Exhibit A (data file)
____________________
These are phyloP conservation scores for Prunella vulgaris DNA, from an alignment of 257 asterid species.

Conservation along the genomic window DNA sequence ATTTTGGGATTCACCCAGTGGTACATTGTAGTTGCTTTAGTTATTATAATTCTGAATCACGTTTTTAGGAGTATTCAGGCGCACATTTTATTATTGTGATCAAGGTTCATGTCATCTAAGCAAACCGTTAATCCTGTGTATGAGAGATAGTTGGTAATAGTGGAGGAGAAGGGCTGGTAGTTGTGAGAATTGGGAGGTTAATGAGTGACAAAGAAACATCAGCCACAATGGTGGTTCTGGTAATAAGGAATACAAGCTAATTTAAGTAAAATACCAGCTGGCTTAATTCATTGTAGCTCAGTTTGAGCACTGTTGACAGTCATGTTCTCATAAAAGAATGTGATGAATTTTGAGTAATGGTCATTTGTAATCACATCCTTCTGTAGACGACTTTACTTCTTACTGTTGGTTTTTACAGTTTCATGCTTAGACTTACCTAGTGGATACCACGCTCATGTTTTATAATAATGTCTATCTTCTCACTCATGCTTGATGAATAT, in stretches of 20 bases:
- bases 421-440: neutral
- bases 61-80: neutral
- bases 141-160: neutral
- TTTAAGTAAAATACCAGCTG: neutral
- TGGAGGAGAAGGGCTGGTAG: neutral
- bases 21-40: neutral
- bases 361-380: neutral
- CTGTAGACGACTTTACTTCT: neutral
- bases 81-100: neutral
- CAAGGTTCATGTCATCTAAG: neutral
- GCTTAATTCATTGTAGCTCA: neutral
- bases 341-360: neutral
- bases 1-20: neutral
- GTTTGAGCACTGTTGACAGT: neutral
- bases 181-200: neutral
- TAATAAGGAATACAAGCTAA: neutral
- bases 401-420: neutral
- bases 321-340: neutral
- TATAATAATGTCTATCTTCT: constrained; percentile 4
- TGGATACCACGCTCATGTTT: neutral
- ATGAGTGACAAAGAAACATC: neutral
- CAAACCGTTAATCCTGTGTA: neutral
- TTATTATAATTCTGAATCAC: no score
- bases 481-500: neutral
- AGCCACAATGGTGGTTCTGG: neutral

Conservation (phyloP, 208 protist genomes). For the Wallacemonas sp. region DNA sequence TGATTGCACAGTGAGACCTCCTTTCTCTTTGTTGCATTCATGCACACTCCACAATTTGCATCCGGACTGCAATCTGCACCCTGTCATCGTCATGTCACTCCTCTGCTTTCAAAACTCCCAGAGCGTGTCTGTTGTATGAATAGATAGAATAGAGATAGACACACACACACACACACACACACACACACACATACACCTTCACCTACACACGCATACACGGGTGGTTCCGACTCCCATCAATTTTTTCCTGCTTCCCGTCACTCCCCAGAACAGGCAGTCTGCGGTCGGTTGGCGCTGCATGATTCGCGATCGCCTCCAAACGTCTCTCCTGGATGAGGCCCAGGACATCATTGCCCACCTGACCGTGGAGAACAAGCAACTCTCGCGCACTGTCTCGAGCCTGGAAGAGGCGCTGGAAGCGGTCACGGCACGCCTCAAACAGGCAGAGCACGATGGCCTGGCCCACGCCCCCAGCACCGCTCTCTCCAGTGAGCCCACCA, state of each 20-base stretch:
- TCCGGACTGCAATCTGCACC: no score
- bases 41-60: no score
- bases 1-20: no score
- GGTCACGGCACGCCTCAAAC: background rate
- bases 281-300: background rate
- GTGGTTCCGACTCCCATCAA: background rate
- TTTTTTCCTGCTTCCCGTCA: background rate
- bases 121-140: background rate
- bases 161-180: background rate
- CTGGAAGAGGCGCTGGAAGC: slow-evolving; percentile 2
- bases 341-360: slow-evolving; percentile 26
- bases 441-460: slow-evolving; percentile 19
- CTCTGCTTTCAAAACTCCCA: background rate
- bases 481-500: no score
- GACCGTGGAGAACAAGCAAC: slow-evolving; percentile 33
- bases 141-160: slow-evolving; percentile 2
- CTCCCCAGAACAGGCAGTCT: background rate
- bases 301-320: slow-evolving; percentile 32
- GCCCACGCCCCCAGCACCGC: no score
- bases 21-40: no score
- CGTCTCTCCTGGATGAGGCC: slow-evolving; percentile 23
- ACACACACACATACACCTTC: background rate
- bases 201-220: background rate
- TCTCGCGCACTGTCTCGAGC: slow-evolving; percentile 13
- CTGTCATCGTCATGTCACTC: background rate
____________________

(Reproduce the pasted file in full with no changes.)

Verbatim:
These are phyloP conservation scores for Prunella vulgaris DNA, from an alignment of 257 asterid species.

Conservation along the genomic window DNA sequence ATTTTGGGATTCACCCAGTGGTACATTGTAGTTGCTTTAGTTATTATAATTCTGAATCACGTTTTTAGGAGTATTCAGGCGCACATTTTATTATTGTGATCAAGGTTCATGTCATCTAAGCAAACCGTTAATCCTGTGTATGAGAGATAGTTGGTAATAGTGGAGGAGAAGGGCTGGTAGTTGTGAGAATTGGGAGGTTAATGAGTGACAAAGAAACATCAGCCACAATGGTGGTTCTGGTAATAAGGAATACAAGCTAATTTAAGTAAAATACCAGCTGGCTTAATTCATTGTAGCTCAGTTTGAGCACTGTTGACAGTCATGTTCTCATAAAAGAATGTGATGAATTTTGAGTAATGGTCATTTGTAATCACATCCTTCTGTAGACGACTTTACTTCTTACTGTTGGTTTTTACAGTTTCATGCTTAGACTTACCTAGTGGATACCACGCTCATGTTTTATAATAATGTCTATCTTCTCACTCATGCTTGATGAATAT, in stretches of 20 bases:
- bases 421-440: neutral
- bases 61-80: neutral
- bases 141-160: neutral
- TTTAAGTAAAATACCAGCTG: neutral
- TGGAGGAGAAGGGCTGGTAG: neutral
- bases 21-40: neutral
- bases 361-380: neutral
- CTGTAGACGACTTTACTTCT: neutral
- bases 81-100: neutral
- CAAGGTTCATGTCATCTAAG: neutral
- GCTTAATTCATTGTAGCTCA: neutral
- bases 341-360: neutral
- bases 1-20: neutral
- GTTTGAGCACTGTTGACAGT: neutral
- bases 181-200: neutral
- TAATAAGGAATACAAGCTAA: neutral
- bases 401-420: neutral
- bases 321-340: neutral
- TATAATAATGTCTATCTTCT: constrained; percentile 4
- TGGATACCACGCTCATGTTT: neutral
- ATGAGTGACAAAGAAACATC: neutral
- CAAACCGTTAATCCTGTGTA: neutral
- TTATTATAATTCTGAATCAC: no score
- bases 481-500: neutral
- AGCCACAATGGTGGTTCTGG: neutral

Conservation (phyloP, 208 protist genomes). For the Wallacemonas sp. region DNA sequence TGATTGCACAGTGAGACCTCCTTTCTCTTTGTTGCATTCATGCACACTCCACAATTTGCATCCGGACTGCAATCTGCACCCTGTCATCGTCATGTCACTCCTCTGCTTTCAAAACTCCCAGAGCGTGTCTGTTGTATGAATAGATAGAATAGAGATAGACACACACACACACACACACACACACACACACATACACCTTCACCTACACACGCATACACGGGTGGTTCCGACTCCCATCAATTTTTTCCTGCTTCCCGTCACTCCCCAGAACAGGCAGTCTGCGGTCGGTTGGCGCTGCATGATTCGCGATCGCCTCCAAACGTCTCTCCTGGATGAGGCCCAGGACATCATTGCCCACCTGACCGTGGAGAACAAGCAACTCTCGCGCACTGTCTCGAGCCTGGAAGAGGCGCTGGAAGCGGTCACGGCACGCCTCAAACAGGCAGAGCACGATGGCCTGGCCCACGCCCCCAGCACCGCTCTCTCCAGTGAGCCCACCA, state of each 20-base stretch:
- TCCGGACTGCAATCTGCACC: no score
- bases 41-60: no score
- bases 1-20: no score
- GGTCACGGCACGCCTCAAAC: background rate
- bases 281-300: background rate
- GTGGTTCCGACTCCCATCAA: background rate
- TTTTTTCCTGCTTCCCGTCA: background rate
- bases 121-140: background rate
- bases 161-180: background rate
- CTGGAAGAGGCGCTGGAAGC: slow-evolving; percentile 2
- bases 341-360: slow-evolving; percentile 26
- bases 441-460: slow-evolving; percentile 19
- CTCTGCTTTCAAAACTCCCA: background rate
- bases 481-500: no score
- GACCGTGGAGAACAAGCAAC: slow-evolving; percentile 33
- bases 141-160: slow-evolving; percentile 2
- CTCCCCAGAACAGGCAGTCT: background rate
- bases 301-320: slow-evolving; percentile 32
- GCCCACGCCCCCAGCACCGC: no score
- bases 21-40: no score
- CGTCTCTCCTGGATGAGGCC: slow-evolving; percentile 23
- ACACACACACATACACCTTC: background rate
- bases 201-220: background rate
- TCTCGCGCACTGTCTCGAGC: slow-evolving; percentile 13
- CTGTCATCGTCATGTCACTC: background rate